The discovery of oil in Kenya’s northern Turkana region in 2011 has heightened investor interest in the semi-arid region. Turkana is one of Kenya’s most marginalised areas and has high levels of poverty, illiteracy, HIV/Aids infections and frequent instances of violent inter-community conflict.
But the region’s fortunes are changing. Now two years after the oil discovery, a huge underground water reserve that can meet Kenya’s total water needs for the next 70 years was recently confirmed. In November, more than 1,000 international tourists are expected at Sibiloi National Park on the northeastern shore of Lake Turkana to view the hybrid solar eclipse.
“There is a lot of development happening around. There are a lot of new properties coming up. More tourists are now interested in going there because they might get nice rooms that have air conditioning. But security is still a challenge,” says Nikos Pocock, founder and CEO of tour company Africa Calling Safaris.
While for many people Turkana is a recent attraction, Pocock has been organising expeditions to the region for 10 years.
According to Pocock, he chose to curve a niche in organising tours to unique destinations after realising that most tourists to Kenya would only visit the traditional attractions: the Maasai Mara and the beaches along the coast.
“I specialised on northern Kenya and southern Ethiopia. I developed a very unique clientele and that has boosted our business. The tourists are attracted by the powerful culture, the rough road, hot sand and the beautiful people.”
Thanks to his experience working with marginalised communities in northern Kenya, Africa Calling Safaris became affiliated with National Geographic and BBC film crews producing documentaries in the region.
“Tourism to me is a passion. I love wildlife. I love nature,” Pocock said.
Taking the plunge
After high school Pocock studied computer programming but eventually dropped the course and pursued tourism studies.
“I hated computers very much. I couldn’t imagine being confined in an office for more than one hour.”
After 10 years in employment, he chose to start his own business in 2005.
“One thing I did not realise is that when you are in business you have to handle everything yourself. I had a very difficult start not knowing what I would eat the next day. But I am glad that my perseverance and patience has paid off,” he said.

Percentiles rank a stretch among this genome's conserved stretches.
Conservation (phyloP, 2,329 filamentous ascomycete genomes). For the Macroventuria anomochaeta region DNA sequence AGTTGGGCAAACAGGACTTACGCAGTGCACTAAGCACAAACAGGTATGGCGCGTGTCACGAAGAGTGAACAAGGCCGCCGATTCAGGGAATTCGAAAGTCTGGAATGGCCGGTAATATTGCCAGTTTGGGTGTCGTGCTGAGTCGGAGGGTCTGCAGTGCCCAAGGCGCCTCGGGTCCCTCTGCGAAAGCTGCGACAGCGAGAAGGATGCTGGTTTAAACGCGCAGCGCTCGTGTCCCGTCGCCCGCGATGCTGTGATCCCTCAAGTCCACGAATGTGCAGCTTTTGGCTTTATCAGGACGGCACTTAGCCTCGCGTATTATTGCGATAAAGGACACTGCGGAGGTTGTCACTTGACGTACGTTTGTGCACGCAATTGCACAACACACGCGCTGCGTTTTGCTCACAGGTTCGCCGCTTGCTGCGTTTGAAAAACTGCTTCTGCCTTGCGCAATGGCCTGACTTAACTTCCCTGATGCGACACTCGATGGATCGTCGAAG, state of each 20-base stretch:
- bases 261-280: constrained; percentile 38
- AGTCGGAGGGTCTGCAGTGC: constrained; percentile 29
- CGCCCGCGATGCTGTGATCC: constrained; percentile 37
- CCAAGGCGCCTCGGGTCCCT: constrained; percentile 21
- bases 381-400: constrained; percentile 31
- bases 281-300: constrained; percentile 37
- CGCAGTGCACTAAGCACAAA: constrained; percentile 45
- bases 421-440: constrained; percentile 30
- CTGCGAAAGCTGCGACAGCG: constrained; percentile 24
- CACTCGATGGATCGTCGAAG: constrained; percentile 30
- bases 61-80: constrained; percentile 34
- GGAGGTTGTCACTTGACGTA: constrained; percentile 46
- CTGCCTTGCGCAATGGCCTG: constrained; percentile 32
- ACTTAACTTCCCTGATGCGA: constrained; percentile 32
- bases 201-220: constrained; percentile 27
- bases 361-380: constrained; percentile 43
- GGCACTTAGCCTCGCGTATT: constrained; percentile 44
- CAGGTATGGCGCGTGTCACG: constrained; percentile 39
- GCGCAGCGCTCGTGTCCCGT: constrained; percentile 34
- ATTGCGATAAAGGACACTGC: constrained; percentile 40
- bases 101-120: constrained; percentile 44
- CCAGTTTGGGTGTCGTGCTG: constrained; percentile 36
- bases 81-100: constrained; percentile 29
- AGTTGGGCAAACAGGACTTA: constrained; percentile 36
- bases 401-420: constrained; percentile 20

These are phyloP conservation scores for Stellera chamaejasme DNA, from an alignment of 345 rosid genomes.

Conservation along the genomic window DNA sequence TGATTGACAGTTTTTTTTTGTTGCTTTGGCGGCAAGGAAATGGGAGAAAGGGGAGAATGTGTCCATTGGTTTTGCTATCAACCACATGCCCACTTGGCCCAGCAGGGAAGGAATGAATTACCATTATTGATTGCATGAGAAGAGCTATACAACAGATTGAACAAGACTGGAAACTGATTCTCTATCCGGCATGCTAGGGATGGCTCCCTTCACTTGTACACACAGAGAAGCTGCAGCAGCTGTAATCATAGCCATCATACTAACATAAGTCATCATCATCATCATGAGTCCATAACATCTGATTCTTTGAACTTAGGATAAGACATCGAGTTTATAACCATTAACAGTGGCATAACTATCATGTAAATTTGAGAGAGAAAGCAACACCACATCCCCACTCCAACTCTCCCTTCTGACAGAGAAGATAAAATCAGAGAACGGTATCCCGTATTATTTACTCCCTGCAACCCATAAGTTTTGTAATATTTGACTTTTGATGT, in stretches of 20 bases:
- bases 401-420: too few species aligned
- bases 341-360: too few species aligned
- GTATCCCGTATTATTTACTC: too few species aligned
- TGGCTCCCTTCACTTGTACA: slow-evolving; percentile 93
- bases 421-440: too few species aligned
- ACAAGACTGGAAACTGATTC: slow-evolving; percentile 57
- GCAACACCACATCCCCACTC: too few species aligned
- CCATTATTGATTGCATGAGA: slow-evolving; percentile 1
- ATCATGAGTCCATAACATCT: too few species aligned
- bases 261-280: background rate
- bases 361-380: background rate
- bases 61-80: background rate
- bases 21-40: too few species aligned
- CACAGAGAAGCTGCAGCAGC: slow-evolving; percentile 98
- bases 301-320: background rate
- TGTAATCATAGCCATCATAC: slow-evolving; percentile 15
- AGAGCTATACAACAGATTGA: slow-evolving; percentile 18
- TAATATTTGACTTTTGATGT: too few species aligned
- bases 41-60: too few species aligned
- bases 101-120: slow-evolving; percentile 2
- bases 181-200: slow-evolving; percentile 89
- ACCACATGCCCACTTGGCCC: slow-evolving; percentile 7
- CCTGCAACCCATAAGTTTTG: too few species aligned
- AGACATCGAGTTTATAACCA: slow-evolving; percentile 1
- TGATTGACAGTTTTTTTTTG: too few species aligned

Pocock said he has faced many challenges in running his own business.
“There is a lot of competition, which is good, but the market has become saturated. The other challenge is the marketing process. It is time consuming and we have to go to other markets in Europe and Asia trying to market Kenya as a preferable destination. For four years we do well and in the fifth [election year] politics destroys the image of the country,” he said.
He described the period between 2007 and 2009 as one of his “most difficult times in business”.
“I was severely affected by the post-election violence. I lost all my bookings. In the whole of 2008 I had only one departure. I was really struggling with overheads. I had to lay off staff,” said Pocock. “We had leased an office for six years but we had to terminate the contract before maturity. I had spent over KSh1m (US$11,800) in renovating the office and we had to sell all that for KSh 100,000 (US$1,200). That is how desperate I was.”
Despite losing nearly everything, Pocock chose to revive his tourism business.
“I never do this for the money. I do it because I have a strong connection with what I do. I really have a passion for what I do. I believe there is a lot of potential in tourism. I still want to maintain my boutique business. I don’t want to expand to the extent of having a fleet of 100 cars because that would affect the quality of our services.”
Factors affecting tourism
He noted that his business picked up in 2010 but there have been other challenges since, such as concerns over Kenya’s security.
“The Westgate terrorist attack has affected a lot of tour companies in many ways. There have been lots of cancellations, especially for hotels and lodges.”
He also decried the rising costs in the tourism industry, ranging from hotel charges to park entry fees.
“Just the other day we arrived at [a ranch] where entry fees have always been US$30 per person. But they told us at the gate that the charges have increased to US$80 per person and I had a team of 10 tourists.”
Pocock advised aspiring entrepreneurs to do proper research before starting a venture and put in a lot of hard work.
“I have lost a lot of money to learn what I know today,” he said. “You should have patience and be willing to learn from others.”
He added that perseverance, offering quality services and good customer relations are critical to success in business.
“Business is about who can run faster,” he said.